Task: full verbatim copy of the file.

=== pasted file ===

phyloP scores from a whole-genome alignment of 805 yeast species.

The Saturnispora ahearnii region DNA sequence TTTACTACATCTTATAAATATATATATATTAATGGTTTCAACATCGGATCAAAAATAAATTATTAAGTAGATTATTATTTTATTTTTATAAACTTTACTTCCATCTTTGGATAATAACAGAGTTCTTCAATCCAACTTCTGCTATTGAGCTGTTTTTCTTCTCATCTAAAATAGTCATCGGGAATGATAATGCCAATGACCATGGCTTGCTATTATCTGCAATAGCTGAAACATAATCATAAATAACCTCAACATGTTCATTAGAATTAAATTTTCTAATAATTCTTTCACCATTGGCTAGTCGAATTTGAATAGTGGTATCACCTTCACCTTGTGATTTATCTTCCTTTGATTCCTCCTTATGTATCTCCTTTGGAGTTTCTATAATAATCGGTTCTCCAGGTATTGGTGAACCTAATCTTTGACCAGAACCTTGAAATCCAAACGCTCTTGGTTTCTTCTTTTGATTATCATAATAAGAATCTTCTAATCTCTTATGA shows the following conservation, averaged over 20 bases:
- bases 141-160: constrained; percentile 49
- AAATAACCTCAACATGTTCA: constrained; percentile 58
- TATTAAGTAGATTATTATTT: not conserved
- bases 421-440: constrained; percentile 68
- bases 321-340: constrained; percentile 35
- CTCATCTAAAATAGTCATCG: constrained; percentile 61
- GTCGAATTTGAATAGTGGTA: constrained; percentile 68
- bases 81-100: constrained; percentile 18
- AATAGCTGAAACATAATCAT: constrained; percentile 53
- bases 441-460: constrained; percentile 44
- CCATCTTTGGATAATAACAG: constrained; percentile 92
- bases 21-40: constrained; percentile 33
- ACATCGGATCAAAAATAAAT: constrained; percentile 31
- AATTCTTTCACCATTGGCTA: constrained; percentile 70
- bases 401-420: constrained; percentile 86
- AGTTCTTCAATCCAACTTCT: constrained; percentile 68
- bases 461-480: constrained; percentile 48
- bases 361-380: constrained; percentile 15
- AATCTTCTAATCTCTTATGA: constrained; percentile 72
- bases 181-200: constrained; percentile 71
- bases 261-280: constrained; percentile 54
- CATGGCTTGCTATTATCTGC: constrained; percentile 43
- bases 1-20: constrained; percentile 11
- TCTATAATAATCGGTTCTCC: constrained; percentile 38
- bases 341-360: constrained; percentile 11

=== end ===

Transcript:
phyloP scores from a whole-genome alignment of 805 yeast species.

The Saturnispora ahearnii region DNA sequence TTTACTACATCTTATAAATATATATATATTAATGGTTTCAACATCGGATCAAAAATAAATTATTAAGTAGATTATTATTTTATTTTTATAAACTTTACTTCCATCTTTGGATAATAACAGAGTTCTTCAATCCAACTTCTGCTATTGAGCTGTTTTTCTTCTCATCTAAAATAGTCATCGGGAATGATAATGCCAATGACCATGGCTTGCTATTATCTGCAATAGCTGAAACATAATCATAAATAACCTCAACATGTTCATTAGAATTAAATTTTCTAATAATTCTTTCACCATTGGCTAGTCGAATTTGAATAGTGGTATCACCTTCACCTTGTGATTTATCTTCCTTTGATTCCTCCTTATGTATCTCCTTTGGAGTTTCTATAATAATCGGTTCTCCAGGTATTGGTGAACCTAATCTTTGACCAGAACCTTGAAATCCAAACGCTCTTGGTTTCTTCTTTTGATTATCATAATAAGAATCTTCTAATCTCTTATGA shows the following conservation, averaged over 20 bases:
- bases 141-160: constrained; percentile 49
- AAATAACCTCAACATGTTCA: constrained; percentile 58
- TATTAAGTAGATTATTATTT: not conserved
- bases 421-440: constrained; percentile 68
- bases 321-340: constrained; percentile 35
- CTCATCTAAAATAGTCATCG: constrained; percentile 61
- GTCGAATTTGAATAGTGGTA: constrained; percentile 68
- bases 81-100: constrained; percentile 18
- AATAGCTGAAACATAATCAT: constrained; percentile 53
- bases 441-460: constrained; percentile 44
- CCATCTTTGGATAATAACAG: constrained; percentile 92
- bases 21-40: constrained; percentile 33
- ACATCGGATCAAAAATAAAT: constrained; percentile 31
- AATTCTTTCACCATTGGCTA: constrained; percentile 70
- bases 401-420: constrained; percentile 86
- AGTTCTTCAATCCAACTTCT: constrained; percentile 68
- bases 461-480: constrained; percentile 48
- bases 361-380: constrained; percentile 15
- AATCTTCTAATCTCTTATGA: constrained; percentile 72
- bases 181-200: constrained; percentile 71
- bases 261-280: constrained; percentile 54
- CATGGCTTGCTATTATCTGC: constrained; percentile 43
- bases 1-20: constrained; percentile 11
- TCTATAATAATCGGTTCTCC: constrained; percentile 38
- bases 341-360: constrained; percentile 11